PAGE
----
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RFC 4061

Benchmarking Basic OSPF Single Router Control Plane Convergence

Pages: 16
Informational

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Network Working Group                                          V. Manral
Request for Comments: 4061                                  SiNett Corp.
Category: Informational                                         R. White
                                                           Cisco Systems
                                                               A. Shaikh
                                                    AT&T Labs (Research)
                                                              April 2005


    Benchmarking Basic OSPF Single Router Control Plane Convergence

Status of This Memo

   This memo provides information for the Internet community.  It does
   not specify an Internet standard of any kind.  Distribution of this
   memo is unlimited.

Copyright Notice

   Copyright (C) The Internet Society (2005).

Abstract

This document provides suggestions for measuring OSPF single router control plane convergence. Its initial emphasis is on the control plane of a single OSPF router. We do not address forwarding plane performance. NOTE: In this document, the word "convergence" relates to single router control plane convergence only.

Table of Contents

1. Introduction....................................................2 2. Specification of Requirements...................................2 3. Overview and Scope..............................................3 4. Reference Topologies............................................4 5. Basic Performance Tests.........................................5 5.1. Time Required to Process an LSA...........................5 5.2. Flooding Time.............................................6 5.3. Shortest Path First Computation Time......................6 6. Basic Intra-area OSPF Tests.....................................8 6.1. Forming Adjacencies on Point-to-Point Links (Initialization)..........................................9 6.2. Forming Adjacencies on Point-to-Point Links...............9 6.3. Forming Adjacencies with Information Already in the Database.................................................10 6.4. Designated Router Election Time on a Broadcast Network...11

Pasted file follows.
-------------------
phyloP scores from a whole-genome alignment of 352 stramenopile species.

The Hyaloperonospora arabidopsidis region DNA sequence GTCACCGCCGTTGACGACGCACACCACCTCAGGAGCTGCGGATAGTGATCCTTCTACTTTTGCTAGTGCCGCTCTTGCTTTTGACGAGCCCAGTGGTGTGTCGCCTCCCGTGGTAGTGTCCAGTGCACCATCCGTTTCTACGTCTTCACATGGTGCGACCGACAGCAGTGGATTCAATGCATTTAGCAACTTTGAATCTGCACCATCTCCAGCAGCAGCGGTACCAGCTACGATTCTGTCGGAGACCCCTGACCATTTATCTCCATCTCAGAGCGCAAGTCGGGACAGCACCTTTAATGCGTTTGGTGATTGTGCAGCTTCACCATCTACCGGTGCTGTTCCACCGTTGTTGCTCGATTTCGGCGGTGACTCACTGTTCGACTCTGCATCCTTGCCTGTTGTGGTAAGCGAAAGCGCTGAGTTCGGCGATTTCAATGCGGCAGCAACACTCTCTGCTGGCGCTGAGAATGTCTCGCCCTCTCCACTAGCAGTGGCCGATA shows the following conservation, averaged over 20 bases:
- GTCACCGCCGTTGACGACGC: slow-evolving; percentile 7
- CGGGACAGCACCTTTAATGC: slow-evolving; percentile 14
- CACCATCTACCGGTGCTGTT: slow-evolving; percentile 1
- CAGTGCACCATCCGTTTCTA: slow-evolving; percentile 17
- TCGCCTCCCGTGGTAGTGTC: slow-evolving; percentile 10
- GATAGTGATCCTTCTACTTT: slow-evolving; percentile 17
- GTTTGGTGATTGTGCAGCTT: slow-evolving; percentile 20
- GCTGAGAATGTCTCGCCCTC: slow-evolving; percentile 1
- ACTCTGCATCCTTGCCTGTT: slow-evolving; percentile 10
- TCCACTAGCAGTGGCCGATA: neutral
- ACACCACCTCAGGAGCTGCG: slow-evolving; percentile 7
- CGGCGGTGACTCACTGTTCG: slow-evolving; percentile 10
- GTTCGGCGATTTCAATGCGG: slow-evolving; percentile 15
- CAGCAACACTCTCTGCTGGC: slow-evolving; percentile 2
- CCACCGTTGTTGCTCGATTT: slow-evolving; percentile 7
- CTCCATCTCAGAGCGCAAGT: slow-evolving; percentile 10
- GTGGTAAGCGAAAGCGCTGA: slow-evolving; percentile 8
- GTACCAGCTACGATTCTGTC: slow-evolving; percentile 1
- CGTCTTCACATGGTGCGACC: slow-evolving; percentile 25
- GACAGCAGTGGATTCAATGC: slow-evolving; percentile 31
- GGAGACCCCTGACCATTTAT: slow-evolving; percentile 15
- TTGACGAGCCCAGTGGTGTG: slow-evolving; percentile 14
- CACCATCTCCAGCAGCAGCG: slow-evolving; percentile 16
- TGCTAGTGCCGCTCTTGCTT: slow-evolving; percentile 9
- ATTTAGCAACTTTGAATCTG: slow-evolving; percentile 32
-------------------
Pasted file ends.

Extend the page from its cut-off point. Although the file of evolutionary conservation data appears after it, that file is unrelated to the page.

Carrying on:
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       6.5.  Initial Convergence Time on a Broadcast Network,
             Test 1...................................................11
       6.6.  Initial Convergence Time on a Broadcast Network,
             Test 2...................................................12
       6.7.  Link Down with Layer Two Detection.......................12
       6.8.  Link Down with Layer Three Detection.....................13
   7.  Security Considerations........................................13
   8.  Acknowledgements...............................................13
   9.  Normative References...........................................14
   10. Informative References.........................................14
   Authors' Addresses.................................................15
   Full Copyright Statement...........................................16

1. Introduction

There is a growing interest in routing protocol convergence testing, with many people looking at various tests to determine how long it takes for a network to converge after various conditions occur. The major problem with this sort of testing is that the framework of the tests has a major impact on the results; for instance, determining when a network is converged, what parts of the router's operation are considered within the testing, and other such things will have a major impact on the apparent performance that routing protocols provide. This document attempts to provide a framework for Open Shortest Path First [OSPF] performance testing, and to provide some tests for measuring some aspects of OSPF performance. The motivation of the document is to provide a set of tests that can provide the user comparable data from various vendors with which to evaluate the OSPF protocol performance on the devices.

2. Specification of Requirements

The key words "MUST", "MUST NOT", "REQUIRED", "SHALL", "SHALL NOT", "SHOULD", "SHOULD NOT", "RECOMMENDED", "MAY", and "OPTIONAL" in this document are to be interpreted as described in [RFC2119]. RFC 2119 key words in this document are used to ensure methodological control, which is very important in the specification of benchmarks. This document does not specify a network-related protocol.